“Bakhtiyar Khalji organised an attack upon the fortified city of Bihar and he advanced to the gateway of the fortress with two hundred horsemen in defensive armour and suddenly attacked the place. Muhammad I Bakhtiyar Khiliji, by the force of his intrepidity, threw himself into the postern of the gateway of the palace, and they captured the fortress and acquired great booty The greater number of inhabitants of that place were Brahmans, and the whole of those Brahmans had their heads shaven, and they were all slain. There were a great number of books there; and, when all these books came under the observation of the Musalmans, they summoned a number of Hindus that they might give them information regarding the import of those books; but the whole of Hindus were killed. On becoming acquainted with the contents of the books, it was found that the whole of that fortress and the city was a college called Vihara.”

Tabaqat I Nasiri

The main sources that Indians use to prove that Khiliji did invade Nalanda and destroy its monasteries cite Persian historian Minhaj I Siraj’s book titled “Tabaqat I Nasiri” who was not a primary eyewitness to Bakhtiyar Khiliji’s conquests. Bakhtiyar Khiliji died reportedly in 1206 while Minhaj was born in 1193 which would make him a 13-year-old child during Khiliji’s death. Even if we assume that Khiliji died right after the conquest and Minhaj was there to record it as a 13-year-old, it still would not make sense since Bakhtiyar Khiliji had conquered far beyond Bengal before his death and that would mean he would have gone through Bihar at least half a decade back by realistic metrics.

How was Nalanda really destroyed?

Hiuen Tsang’s accounts indicate that Buddhism was rapidly fading when he travelled to Bihar. A number of significant early monasteries had been abandoned and only some within Nalanda were barely surviving. Buddhism gradually began to decline in other areas but flourished mainly in Bengal and Bihar thanks to royal patronage from local Buddhist dynasties. However, it is clear that Buddhism had declined in popularity in Nalanda and surrounding places, was only practised in a small number of monasteries .

Where is Bakhtiyar Khiliji and his invasion of Nalanda doe? Nalanda myth fr fr.
The Sena, being hard-line Hindus, indiscriminately harmed the Nalanda monasteries and depleted funding and patronage

Buddhism started to lose all social respect under the heavy influence of Hindu Brahmin priests who were reportedly engaging in theological and philosophical debates all across India — immensely hurting the credibility of Buddhism. Hindus were also quick to reinstate casteism after gaining control over territories as can be seen under the Sena rule of Bengal after their overthrowing of the Pala dynasty, leading to the complete uprooting of the final remaining Buddhist power in the subcontinent.

There are numerous other Buddhist accounts that are complementary to the view of Hiuen Tsang. There is also immense confusion of evidence with many scholars estimating the destruction of Nalanda being long before Khiliji even existed. One such notable personality is the Indian historian Jadunath Sarkar. Many even suggest that Nalanda was still alive and hosting students from across the globe even after Khiliji’s death.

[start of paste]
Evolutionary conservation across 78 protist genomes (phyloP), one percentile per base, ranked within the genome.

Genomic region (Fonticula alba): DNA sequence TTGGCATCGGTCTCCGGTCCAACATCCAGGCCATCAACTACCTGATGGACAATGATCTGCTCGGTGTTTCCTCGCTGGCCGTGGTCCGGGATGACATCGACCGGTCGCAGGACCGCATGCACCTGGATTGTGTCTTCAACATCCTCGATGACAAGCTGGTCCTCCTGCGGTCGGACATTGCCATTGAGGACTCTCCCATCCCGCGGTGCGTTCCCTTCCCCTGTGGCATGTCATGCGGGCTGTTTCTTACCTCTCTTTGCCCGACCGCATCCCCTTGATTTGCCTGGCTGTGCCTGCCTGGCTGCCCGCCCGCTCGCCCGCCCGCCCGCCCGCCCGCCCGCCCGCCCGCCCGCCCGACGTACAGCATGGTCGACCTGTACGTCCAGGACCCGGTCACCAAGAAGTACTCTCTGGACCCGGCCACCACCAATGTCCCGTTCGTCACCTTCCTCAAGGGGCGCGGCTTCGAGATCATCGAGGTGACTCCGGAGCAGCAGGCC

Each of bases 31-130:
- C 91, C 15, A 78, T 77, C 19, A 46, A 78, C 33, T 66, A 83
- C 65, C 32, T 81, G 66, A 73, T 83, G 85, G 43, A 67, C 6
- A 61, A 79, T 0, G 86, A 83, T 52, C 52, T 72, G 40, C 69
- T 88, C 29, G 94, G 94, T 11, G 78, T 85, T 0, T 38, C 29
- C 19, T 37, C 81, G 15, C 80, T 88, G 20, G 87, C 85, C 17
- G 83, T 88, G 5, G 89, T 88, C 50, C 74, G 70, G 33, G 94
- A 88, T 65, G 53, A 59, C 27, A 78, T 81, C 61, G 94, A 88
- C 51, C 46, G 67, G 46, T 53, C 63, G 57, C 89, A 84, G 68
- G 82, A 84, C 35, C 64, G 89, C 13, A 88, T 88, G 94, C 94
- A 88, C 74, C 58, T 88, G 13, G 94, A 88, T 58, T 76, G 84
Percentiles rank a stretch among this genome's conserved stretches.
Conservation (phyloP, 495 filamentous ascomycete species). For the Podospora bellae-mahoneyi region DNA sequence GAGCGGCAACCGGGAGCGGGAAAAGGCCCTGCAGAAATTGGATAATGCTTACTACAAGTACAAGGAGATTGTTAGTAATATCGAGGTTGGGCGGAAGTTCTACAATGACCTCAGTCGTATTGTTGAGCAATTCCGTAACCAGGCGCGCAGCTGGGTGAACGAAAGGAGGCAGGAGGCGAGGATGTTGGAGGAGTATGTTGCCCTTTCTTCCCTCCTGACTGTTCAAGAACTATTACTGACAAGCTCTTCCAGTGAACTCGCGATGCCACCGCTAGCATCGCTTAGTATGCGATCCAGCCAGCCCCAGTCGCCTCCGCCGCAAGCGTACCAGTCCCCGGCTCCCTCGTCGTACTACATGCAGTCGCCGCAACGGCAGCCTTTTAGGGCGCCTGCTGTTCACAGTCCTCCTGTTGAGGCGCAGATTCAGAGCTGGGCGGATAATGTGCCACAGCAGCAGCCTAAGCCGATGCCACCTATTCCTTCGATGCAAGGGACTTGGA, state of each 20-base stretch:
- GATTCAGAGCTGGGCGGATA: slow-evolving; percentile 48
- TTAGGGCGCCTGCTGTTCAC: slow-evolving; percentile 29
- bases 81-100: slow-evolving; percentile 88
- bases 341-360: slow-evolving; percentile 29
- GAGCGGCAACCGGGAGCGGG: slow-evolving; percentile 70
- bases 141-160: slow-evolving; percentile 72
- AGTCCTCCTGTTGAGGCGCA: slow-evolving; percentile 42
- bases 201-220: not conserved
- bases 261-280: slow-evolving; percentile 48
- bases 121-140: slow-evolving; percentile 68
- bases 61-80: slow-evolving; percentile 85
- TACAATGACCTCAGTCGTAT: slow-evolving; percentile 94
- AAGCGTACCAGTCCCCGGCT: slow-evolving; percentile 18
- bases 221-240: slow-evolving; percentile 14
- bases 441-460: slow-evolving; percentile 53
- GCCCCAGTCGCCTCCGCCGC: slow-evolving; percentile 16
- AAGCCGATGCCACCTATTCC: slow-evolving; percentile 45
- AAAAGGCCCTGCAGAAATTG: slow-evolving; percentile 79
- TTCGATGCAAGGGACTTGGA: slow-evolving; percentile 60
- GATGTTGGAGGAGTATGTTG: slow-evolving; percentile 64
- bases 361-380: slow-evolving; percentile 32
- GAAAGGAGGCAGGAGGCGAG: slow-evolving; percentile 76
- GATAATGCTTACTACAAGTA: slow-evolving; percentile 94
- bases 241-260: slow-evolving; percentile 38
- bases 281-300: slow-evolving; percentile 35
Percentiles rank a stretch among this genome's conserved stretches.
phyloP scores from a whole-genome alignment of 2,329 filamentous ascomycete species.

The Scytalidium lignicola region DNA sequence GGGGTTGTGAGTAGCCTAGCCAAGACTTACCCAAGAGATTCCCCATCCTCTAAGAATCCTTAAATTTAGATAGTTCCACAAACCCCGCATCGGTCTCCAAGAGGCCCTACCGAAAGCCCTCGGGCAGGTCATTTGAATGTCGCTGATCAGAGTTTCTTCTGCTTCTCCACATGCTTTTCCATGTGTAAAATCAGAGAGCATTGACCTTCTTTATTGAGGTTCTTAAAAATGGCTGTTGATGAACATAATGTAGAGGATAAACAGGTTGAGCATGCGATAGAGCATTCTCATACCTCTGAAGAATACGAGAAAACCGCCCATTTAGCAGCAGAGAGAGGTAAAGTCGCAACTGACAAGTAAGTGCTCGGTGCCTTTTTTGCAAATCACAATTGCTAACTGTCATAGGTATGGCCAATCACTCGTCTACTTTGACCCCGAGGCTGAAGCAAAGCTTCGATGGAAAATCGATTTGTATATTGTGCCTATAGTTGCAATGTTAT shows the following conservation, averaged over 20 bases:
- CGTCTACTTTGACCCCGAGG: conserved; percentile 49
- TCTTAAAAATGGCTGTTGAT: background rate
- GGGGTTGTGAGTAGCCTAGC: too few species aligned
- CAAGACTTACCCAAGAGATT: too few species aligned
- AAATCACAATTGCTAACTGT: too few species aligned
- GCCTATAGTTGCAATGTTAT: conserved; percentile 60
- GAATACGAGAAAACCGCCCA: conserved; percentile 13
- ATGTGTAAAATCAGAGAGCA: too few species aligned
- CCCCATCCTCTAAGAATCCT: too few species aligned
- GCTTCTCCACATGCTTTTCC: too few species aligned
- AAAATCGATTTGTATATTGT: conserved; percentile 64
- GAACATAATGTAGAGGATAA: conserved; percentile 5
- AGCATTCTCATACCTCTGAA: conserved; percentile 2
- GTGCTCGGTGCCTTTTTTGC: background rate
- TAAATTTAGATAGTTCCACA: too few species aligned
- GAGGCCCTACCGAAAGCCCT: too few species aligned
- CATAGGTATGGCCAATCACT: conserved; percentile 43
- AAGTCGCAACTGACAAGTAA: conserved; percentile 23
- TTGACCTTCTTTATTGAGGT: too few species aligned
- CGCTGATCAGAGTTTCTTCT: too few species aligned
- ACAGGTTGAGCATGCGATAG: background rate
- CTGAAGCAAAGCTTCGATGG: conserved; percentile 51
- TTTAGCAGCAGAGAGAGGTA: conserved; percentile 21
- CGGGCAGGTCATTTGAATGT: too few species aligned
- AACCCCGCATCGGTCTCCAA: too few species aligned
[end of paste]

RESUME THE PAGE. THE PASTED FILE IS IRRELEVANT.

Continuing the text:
Buddha Prakash, the author of the book “Aspects of Indian History and Civilization,” declared unequivocally that “Hindus were solely (exclusively) responsible for Nalanda’s destruction,”. To further add to this, eminent Hindu scholar and author Bhupendranath Datta acknowledges that Brahmins were responsible for the Nalanda raid. He asserts that the libraries in Nalanda were destroyed more than thrice as a result of invasion before Khiliji in his book “History of Bengal.”


The claim that Ikhtiyar al-Din Muhammad Bakhtiyar Khiliji’s invasion of Nalanda was responsible for the destruction is a very farfetched claim to make formed upon a misreading of primary texts as well as huge neglect of evidence to the contrary by other historians. The claim is inconsistent with writings of Buddhist, Muslim, English and even Hindu historians including contemporary sources — many claiming that the date of destruction was much earlier before Khiliji was even born while others estimating that it was destroyed long after Khiliji’s death, even claiming that it was still alive and functioning well after his death.

Sources that allege Hindu invasion of having led to the downfall and destruction of Nalanda far outweigh claims against Bakhtiyar Khiliji especially provided that Hindus have a long history in the region of being polarised against the Buddhists due to their exclusivism and bitter rivalry. Nalanda was heavily reliant on the patronage of local rulers and kingdoms for their functioning and facilitation of pilgrimage especially that of the Pala dynasty hence it all begins making sense.

The bitter irony of this discussion is that when we Muslims try to mourn the loss of knowledge in Baghdad and Cordoba, Hindus rush to portray us as hypocrites pinning the “destruction of Nalanda” on Muslims. A higher level of irony is that they are accusing us of destroying and devaluing knowledge while their rivalry with Buddhism is very well known both within and outside of India. The third level of irony is also Hindus trying to claim Nalanda as an achievement of the Hindu civilisation.

Leave a Reply

Your email address will not be published. Required fields are marked *